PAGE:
Barely 24 hours after Sandy Alderson’s contract with the Mets expired last October, he got a surprise phone call from his past. It was Billy Beane, a former disciple of Alderson’s in Oakland and now an industry giant as the A’s vice president for baseball operations. Beane wasn’t interested in small talk, and he began the conversation with a pointed question:
“Do you want to come work for the A’s?”
Alderson was surprised and flattered, but he still hesitated. A recurrence of cancer hastened his decision to step away from his day-to-day duties as the Mets’ general manager last summer. Many in baseball assumed that Alderson, closing in on his 71st birthday, would simply retire — safeguarding his health and spending time with his family.
Yet Alderson found Beane’s offer intriguing: Alderson was, after all, Oakland’s general manager from 1983 to 1997, and he helped construct the so-called Bash Brothers club that won the World Series in 1989. Within days of Beane’s call, Alderson agreed to return to his roots in the Bay Area and work for his onetime protégé. The pair that had helped launch the sabermetrics revolution was reunited.
Alderson’s decision was driven by two factors. The first was his cancer-free status. Although Alderson has never disclosed what form of the disease he had, his scans have nevertheless been clean for several months. The second was Alderson’s desire to end his career on a more positive note — in the final two seasons of his eight-year tenure with the Mets, the team finished a total of 30 games under .500.
Whether Alderson had been forced out by Mets ownership or had grown tired of the job remains unanswered — in a recent interview he declined to address any of the behind-the-scenes issues or any of the struggles that his replacement, Brodie Van Wagenen, had encountered in his short tenure with the Mets.
Yet it was telling that after an eight-year relationship with the Wilpon family, Alderson limited his remarks about them to one sentence.
“I appreciate the opportunity they gave me,” Alderson said in a phone interview.
He was more enthusiastic about his homecoming with the A’s — who have surged to second place in the American League West with a 10-game winning streak — and with Beane, in particular. The feeling is clearly mutual.
“For 20 years my staff has been hearing about Sandy Alderson,” Beane said. “This was their chance to meet him. And right away I realized he’s still got it. Sandy is still the smartest guy in the room.”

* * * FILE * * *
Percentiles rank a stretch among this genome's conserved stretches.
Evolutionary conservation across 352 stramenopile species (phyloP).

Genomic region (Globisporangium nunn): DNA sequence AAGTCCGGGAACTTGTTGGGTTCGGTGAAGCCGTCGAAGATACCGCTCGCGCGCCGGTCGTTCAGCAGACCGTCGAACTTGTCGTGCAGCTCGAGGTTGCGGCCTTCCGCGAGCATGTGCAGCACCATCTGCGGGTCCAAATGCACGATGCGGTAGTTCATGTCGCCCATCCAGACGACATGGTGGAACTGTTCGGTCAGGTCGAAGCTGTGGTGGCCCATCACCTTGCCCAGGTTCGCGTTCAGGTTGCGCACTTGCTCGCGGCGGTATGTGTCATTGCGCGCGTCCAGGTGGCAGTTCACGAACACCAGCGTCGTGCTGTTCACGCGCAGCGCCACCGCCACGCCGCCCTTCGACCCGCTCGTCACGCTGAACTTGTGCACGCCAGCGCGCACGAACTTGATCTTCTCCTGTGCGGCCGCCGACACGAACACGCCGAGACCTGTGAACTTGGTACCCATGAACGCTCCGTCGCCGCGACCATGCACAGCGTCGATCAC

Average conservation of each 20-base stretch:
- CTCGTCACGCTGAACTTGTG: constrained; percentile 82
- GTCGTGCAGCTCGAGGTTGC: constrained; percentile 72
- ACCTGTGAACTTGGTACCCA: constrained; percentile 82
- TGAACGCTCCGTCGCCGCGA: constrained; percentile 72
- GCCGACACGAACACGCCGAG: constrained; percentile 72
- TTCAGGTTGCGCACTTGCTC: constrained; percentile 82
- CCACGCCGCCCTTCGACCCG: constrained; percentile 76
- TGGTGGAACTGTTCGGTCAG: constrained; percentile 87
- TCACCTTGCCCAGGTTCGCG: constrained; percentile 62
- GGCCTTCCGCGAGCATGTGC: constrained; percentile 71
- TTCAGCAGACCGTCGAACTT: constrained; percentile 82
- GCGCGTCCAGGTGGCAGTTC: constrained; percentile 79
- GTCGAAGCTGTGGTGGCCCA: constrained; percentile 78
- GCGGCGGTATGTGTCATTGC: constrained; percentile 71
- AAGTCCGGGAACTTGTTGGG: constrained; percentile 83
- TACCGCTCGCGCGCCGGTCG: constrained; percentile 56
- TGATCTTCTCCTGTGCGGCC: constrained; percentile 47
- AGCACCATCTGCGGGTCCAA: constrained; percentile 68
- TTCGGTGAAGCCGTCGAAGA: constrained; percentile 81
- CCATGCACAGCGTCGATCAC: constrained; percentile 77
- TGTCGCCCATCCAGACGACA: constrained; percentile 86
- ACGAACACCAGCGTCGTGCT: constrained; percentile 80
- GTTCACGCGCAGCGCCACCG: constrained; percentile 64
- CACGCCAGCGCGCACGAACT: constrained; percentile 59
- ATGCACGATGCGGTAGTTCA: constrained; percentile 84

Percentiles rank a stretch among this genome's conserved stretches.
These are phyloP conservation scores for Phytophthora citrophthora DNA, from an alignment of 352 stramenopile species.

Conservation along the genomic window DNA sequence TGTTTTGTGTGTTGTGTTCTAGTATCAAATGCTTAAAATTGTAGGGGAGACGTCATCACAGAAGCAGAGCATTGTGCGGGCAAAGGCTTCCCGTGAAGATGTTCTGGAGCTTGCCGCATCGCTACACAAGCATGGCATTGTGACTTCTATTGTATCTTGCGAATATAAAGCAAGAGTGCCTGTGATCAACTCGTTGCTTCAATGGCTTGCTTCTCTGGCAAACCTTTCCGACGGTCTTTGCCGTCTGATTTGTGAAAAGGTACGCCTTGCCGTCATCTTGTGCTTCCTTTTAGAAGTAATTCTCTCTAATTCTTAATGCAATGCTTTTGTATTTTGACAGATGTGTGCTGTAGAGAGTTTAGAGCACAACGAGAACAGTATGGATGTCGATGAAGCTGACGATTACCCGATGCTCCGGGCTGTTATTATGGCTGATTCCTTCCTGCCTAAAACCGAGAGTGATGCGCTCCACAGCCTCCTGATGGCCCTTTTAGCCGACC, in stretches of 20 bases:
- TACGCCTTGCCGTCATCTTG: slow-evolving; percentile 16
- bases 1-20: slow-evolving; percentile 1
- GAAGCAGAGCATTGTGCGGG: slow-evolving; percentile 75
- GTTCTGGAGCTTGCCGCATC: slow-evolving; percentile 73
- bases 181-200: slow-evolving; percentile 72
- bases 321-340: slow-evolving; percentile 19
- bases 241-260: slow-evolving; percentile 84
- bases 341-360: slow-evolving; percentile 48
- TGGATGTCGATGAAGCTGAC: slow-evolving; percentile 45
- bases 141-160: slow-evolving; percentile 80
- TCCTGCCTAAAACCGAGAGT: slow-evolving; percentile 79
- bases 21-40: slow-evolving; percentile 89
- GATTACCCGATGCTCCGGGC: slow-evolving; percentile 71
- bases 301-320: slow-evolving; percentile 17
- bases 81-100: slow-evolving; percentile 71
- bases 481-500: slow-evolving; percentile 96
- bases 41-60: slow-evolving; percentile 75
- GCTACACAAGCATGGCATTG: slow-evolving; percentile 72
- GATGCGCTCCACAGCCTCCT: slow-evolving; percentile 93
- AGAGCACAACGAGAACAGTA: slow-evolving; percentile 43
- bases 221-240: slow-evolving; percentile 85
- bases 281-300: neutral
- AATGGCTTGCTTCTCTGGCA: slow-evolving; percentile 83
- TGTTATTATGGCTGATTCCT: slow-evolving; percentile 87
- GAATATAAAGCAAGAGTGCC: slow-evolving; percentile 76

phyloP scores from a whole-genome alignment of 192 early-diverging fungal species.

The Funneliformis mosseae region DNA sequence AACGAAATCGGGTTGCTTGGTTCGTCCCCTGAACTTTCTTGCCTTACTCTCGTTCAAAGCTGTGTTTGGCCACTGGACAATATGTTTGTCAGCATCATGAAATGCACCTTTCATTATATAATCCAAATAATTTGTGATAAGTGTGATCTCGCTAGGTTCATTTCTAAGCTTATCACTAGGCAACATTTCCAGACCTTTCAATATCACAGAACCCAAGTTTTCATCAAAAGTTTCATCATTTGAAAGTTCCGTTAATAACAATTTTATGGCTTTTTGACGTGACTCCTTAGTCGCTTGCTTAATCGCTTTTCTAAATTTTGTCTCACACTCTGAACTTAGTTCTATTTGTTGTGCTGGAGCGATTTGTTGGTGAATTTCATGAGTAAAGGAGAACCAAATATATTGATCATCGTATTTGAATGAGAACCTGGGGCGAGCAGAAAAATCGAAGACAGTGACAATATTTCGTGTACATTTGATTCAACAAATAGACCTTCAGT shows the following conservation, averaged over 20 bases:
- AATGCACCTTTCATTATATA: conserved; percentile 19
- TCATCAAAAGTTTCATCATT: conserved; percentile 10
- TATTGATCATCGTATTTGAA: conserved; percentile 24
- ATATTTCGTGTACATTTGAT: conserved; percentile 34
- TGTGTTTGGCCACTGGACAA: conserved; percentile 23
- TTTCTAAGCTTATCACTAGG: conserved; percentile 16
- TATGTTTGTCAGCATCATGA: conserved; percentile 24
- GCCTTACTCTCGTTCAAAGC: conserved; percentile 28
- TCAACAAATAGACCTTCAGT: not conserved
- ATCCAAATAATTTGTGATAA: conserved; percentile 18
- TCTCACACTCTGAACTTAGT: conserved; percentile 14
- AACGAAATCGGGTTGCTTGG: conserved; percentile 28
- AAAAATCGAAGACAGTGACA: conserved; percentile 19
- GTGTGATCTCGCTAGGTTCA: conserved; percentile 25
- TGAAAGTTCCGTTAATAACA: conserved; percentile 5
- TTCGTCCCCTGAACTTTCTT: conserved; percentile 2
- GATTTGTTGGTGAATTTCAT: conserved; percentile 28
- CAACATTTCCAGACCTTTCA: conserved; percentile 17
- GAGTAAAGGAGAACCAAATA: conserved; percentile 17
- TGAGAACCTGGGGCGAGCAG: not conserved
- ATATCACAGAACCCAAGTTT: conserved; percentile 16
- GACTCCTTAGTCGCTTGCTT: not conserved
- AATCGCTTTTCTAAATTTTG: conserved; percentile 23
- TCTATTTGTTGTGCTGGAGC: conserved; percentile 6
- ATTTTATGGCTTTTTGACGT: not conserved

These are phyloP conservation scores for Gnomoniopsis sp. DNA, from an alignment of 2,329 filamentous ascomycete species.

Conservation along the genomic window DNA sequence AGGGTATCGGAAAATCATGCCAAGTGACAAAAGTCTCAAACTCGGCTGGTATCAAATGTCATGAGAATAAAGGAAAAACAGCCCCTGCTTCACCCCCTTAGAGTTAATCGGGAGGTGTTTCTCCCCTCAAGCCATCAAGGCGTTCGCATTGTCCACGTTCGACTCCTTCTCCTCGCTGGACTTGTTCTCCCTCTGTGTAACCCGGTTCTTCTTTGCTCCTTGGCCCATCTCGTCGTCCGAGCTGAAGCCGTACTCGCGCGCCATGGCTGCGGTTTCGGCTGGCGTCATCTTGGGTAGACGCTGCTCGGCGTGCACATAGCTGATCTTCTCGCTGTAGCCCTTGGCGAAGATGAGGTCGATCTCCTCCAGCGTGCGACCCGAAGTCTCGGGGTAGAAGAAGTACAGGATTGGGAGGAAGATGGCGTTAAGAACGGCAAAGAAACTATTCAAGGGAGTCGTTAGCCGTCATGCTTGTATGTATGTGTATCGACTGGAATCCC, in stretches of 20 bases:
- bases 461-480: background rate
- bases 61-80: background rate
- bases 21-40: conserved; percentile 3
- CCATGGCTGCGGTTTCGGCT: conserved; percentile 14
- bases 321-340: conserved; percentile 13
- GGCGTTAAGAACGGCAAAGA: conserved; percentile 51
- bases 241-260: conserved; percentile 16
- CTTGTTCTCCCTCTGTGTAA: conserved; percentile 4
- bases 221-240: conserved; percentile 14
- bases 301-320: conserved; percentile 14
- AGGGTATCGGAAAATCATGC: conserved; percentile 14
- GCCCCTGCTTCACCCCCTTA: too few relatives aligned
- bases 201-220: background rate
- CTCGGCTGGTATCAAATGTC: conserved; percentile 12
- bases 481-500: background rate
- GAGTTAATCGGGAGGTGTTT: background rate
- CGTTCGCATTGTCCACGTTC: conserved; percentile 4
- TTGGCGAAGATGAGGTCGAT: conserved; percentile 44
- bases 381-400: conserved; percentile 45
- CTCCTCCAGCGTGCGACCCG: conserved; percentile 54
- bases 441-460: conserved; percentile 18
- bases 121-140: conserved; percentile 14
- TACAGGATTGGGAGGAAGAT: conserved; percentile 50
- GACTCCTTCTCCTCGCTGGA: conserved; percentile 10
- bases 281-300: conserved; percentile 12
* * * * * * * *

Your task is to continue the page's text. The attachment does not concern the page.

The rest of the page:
Alderson seemed slightly amused by Beane’s gushing praise.
“Oh, that’s just hyperbole,” he said. “Billy’s good at hyperbole.”
Still, it’s no small endorsement considering Beane is regarded as a forefather of sabermetrics, pioneering its use in roster construction. He was the subject of Michael Lewis’s “Moneyball,” which 16 years after publication remains the best-selling book ever written about baseball, and he was portrayed by Brad Pitt in the movie adaptation. It would have been understandable if Beane, who was hired by Alderson as a scout in 1990, had decided he no longer needed anyone’s help, including Alderson’s.
But the role reversal seems to have invigorated both parties. Asked specifically what Alderson’s responsibilities were in his role as senior adviser to baseball operations, Beane said, “Anything he wants.”
For now that includes some amateur scouting, player evaluation and acting as Beane’s liaison to Manager Bob Melvin when the A’s are on the road. Melvin and his staff were taken aback the first time Alderson showed up in the visitors’ clubhouse in Baltimore early this season — they wondered if someone was on the hot seat.
But the A’s thrive on stability: They haven’t made a managerial change since 2011, when Beane fired Bob Geren. Beane generally leaves Melvin alone on the road — neither he nor General Manager David Forst travels with the team. Alderson’s drop-in during the Baltimore series was his own idea, to assure Melvin that no one was in trouble.
Alderson as a warm, reassuring presence in the clubhouse might come as a surprise to some: He’s Harvard-educated and a former Marine officer, a master of staying on message. Yet his experience and discipline are the perfect counterbalance to the 57-year-old Beane’s tendency to fly off the handle, especially after tough losses.
“Billy’s a little more manic than I am; I’m a little more cautious than he is,” Alderson said. “So when Billy and I talk, he gets me energized, and I calm him down. I think the combination has worked pretty well.”